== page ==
FASB weighs in on materiality

Proposals are designed to eliminate unnecessary disclosures.

FASB issued two exposure drafts that address the use of materiality—an attempt to help organizations eliminate unnecessary disclosures in financial statements.

Feedback received by FASB indicated that the current discussion of materiality in the board's conceptual framework is inconsistent with the legal concept of materiality established by the U.S. Supreme Court, FASB Chairman Russell Golden said in a news release.

That created uncertainty about organizations' abilities to interpret which disclosures are material, as well as FASB's ability to identify and evaluate disclosure requirements in accounting standards, according to Golden.

"These proposals are intended to clarify materiality—which will help organizations improve the effectiveness of their disclosures by omitting immaterial information, and focus communication with users on the material, relevant items," he said.

The proposals address the use of materiality in two ways:

  • Helping organizations use discretion when determining which disclosures in notes to financial statements should be considered "material," and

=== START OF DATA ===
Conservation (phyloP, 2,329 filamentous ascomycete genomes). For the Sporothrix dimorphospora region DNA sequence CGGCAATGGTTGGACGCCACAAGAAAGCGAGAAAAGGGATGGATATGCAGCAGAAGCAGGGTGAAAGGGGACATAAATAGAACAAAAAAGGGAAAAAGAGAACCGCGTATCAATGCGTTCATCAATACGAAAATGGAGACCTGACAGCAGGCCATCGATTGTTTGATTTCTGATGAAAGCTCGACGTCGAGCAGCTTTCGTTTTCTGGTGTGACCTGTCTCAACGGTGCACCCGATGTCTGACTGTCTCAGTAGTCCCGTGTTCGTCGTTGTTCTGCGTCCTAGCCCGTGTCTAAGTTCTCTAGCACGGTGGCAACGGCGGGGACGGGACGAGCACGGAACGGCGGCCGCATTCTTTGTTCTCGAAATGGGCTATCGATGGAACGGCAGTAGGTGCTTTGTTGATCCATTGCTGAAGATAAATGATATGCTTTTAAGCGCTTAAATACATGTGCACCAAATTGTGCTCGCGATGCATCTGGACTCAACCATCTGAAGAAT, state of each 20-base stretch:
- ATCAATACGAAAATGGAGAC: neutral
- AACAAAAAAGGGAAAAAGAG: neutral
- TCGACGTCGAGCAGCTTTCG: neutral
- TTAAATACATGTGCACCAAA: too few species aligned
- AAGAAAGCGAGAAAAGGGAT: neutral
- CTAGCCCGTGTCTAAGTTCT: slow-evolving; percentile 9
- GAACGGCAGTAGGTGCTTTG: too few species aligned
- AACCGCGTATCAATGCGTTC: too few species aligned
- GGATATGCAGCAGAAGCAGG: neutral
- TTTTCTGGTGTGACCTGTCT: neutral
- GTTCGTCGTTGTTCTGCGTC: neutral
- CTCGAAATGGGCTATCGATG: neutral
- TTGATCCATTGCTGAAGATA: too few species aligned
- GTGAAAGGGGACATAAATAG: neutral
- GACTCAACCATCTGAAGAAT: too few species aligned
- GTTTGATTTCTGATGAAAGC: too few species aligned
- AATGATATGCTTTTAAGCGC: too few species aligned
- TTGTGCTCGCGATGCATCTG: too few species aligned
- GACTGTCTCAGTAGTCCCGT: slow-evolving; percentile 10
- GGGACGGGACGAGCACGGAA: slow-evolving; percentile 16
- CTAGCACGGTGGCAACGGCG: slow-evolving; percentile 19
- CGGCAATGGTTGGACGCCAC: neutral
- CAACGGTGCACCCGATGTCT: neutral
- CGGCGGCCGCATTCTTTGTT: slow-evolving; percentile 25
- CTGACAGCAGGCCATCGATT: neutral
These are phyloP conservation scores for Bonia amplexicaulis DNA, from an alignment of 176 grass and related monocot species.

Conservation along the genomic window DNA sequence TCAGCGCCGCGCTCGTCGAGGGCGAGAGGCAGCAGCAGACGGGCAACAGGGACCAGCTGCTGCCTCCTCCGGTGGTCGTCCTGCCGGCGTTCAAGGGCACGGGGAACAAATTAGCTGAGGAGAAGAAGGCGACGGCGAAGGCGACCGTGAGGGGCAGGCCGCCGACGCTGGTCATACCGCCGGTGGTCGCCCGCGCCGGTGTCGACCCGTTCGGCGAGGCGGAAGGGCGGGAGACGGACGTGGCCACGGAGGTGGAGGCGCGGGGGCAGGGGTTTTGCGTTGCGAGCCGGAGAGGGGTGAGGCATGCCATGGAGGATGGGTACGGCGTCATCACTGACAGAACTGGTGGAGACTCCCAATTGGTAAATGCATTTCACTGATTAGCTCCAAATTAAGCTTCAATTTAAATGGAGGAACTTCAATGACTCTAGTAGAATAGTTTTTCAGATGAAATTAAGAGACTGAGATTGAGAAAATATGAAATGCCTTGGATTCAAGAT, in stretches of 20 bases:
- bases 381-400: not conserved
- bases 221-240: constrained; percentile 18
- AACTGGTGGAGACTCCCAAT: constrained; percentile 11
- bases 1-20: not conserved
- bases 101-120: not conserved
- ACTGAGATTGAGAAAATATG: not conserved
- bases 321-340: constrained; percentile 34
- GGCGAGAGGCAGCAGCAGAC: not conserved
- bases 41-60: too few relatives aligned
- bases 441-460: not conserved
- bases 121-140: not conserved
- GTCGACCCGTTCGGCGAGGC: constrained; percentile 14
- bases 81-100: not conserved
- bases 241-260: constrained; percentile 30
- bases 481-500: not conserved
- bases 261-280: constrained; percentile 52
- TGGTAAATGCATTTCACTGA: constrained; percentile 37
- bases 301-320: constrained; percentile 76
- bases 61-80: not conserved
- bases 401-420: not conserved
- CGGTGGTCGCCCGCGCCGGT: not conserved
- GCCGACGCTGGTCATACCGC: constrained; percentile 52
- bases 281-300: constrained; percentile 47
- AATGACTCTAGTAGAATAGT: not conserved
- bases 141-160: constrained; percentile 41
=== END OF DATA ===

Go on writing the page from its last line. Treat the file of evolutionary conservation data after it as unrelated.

• Helping FASB understand the reporting environment in which it sets accounting and reporting standards.

One of the EDs proposes amendments to Chapter 3 of FASB Concepts Statement No. 8, Conceptual Framework for Financial Reporting, and is intended to clarify the concept of materiality.

The other ED, Proposed Accounting Standards Update, Notes to Financial Statements (Topic 235): Assessing Whether Disclosures Are Material, aims to promote the appropriate use of discretion when organizations decide which disclosures they should consider material. The amendments to ASC Topic 235 would apply to all types of organizations—public and private companies, not-for-profits, and employee benefit plans.

Comments are sought by Dec. 8 and can be submitted at FASB's website.


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